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Friday, September 10, 2010

Pork Fried Rice

And you thought take-out was cheap:

If I've said it once I've said it a hundred times: Chinese food is much more than a meal. In a way, getting late-night delivery is a coming of age. Other than a few high school dates I came from a "strictly-pizza" sort of family that rarely did delivery. Unsurprisingly, Chinese food became a pillar of my college experience. It was the last supper of my freshman year, the traditional post fencing tournament team dinner and the Friday night date of my senior year.

After all, takeout is a no-brainer, right? The only real question you have to ask yourself is this: beef, chicken or pork. Luckily, making fried rice at home takes the guess work out of it. By using whatever left-over meat and veggies you've got from earlier this week you'll clean your plate as well as your fridge. I don't relish handling raw meat so making something meaty and juicy once in a week is enough. Tuesday night I tried my hand at pork loins and I'll be blunt, I overcooked them. They were somewhere between cafeteria pork chops and shoe leather.

But, the beauty of cooking at home is that it provides endless opportunities to re-make meals, regardless of if the first round was a flop. In this case I used one of two left-over pork loins and a cup or so of steamed broccoli from earlier this week. Pairing the pork with the 2 cups of white rice I had intended for rice pudding and a fresh carton of eggs was the perfect quick fix. This dish is so simple I cooked it after work in about 15 minutes before a babysitting stint at our neighbors. Compared to the typically long wait for delivery this home-made version of pork fried rice provides almost instant gratification. Tragically, I didn't have time to grab some scallions from the market on my way home but with some thready scrambled egg and an extra drizzle of sesame oil I wasn't complaining.

Notes: Don't use fresh rice when making fried rice. My rice was two or three days old but even rice from the night before would work; it is important that the rice hardens a little so it soaks up the sauce and gets that beautiful crispy golden color. Since you can substitute whatever meat you have on hand for the pork and broccoli there is no earthly reason why you need to go out to buy the ingredients for this dish (that is unless you are totally out of all things edible in which case you've got the delivery guy on speed-dial). But, if you're in the mood for pork fried rice you can always buy a few thick slices of ham (not lunch meat) from your deli and use that just as easily. Also, relax. You don't need to stir your rice constantly; let it get a little crusty and soak up some color.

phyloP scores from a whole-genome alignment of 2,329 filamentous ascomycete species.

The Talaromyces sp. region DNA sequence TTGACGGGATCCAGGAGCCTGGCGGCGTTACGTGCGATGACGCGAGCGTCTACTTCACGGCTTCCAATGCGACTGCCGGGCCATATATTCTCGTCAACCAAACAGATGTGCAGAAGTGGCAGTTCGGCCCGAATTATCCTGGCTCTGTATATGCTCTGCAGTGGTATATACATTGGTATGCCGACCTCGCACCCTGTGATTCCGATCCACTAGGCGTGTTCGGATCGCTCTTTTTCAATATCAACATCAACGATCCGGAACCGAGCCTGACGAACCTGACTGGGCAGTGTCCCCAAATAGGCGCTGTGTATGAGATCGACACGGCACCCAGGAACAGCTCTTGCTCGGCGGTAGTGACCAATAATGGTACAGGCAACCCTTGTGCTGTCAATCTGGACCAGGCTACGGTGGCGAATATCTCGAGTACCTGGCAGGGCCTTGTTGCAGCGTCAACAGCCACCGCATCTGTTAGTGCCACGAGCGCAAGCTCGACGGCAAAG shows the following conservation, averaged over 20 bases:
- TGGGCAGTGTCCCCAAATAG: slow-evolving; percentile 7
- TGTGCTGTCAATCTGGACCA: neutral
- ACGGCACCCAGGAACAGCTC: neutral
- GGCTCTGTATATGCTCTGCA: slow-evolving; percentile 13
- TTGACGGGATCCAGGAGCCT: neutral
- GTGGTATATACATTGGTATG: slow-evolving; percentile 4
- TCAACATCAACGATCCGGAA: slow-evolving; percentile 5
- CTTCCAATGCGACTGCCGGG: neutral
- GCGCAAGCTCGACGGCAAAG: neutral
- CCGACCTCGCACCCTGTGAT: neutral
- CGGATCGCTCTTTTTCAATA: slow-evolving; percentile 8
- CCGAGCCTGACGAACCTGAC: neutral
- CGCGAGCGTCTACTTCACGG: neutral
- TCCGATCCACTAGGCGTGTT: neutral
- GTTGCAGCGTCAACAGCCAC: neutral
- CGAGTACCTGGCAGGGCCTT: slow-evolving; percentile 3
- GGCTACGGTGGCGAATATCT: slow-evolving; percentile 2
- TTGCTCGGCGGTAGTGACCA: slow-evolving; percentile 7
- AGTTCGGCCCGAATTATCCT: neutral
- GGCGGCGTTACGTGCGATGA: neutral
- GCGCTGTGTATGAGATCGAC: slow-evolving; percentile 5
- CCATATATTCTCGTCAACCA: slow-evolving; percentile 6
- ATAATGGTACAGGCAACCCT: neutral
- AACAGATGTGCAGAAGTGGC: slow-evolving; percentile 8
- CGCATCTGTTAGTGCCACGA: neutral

Recipe inspiration from blogchef.net and steamykitchen
Makes 2 cups

2 cups cold, day(s)-old rice
1 tablespoon veggie oil
1 tablespoon butter
2 teaspoons sesame oil
1 1/2 tablespoon soy sauce
1/4 teaspoon garlic powder (or 1 clove fresh garlic)
1 cup pre-cooked broccoli florets
1/2 cup chopped pre-cooked pork (loin, chop or chicken/beef is fine)
2 scallions, green only sliced thinly
2 eggs

1. Heat a large skillet over medium heat. Add the veggie oil and then the two cups of rice. Don't panic, the rice will pop and spit a little oil. Don't lower the heat (unless your pan starts to smoke) or stir the rice immediately.
2. Chop your meat and veggies and set aside.
3. Stir the rice and cook for another 2 minutes, breaking up any stubborn lumps. Add the sesame oil and soy sauce quickly followed by your garlic salt (or fresh garlic), meat and veggies.
4. Heat everything through, tossing to coat. If you're using fresh garlic you may want to toss it a little more frequently to keep it from burning and turning bitter.
5. When the rice is toasted and has soaked up the sauce remove it to your serving dish(es). Lower the heat. Take the pan off the heat for a few seconds to bring down the temperature.
6. Crack the eggs into a small bowl and whisk. Add to the pan you just cooked your rice in and scramble, stirring frequently until totally cooked through and dry.
7. Stir the eggs into the rice and top with the scallions. Serve with a little extra soy sauce for drizzling.

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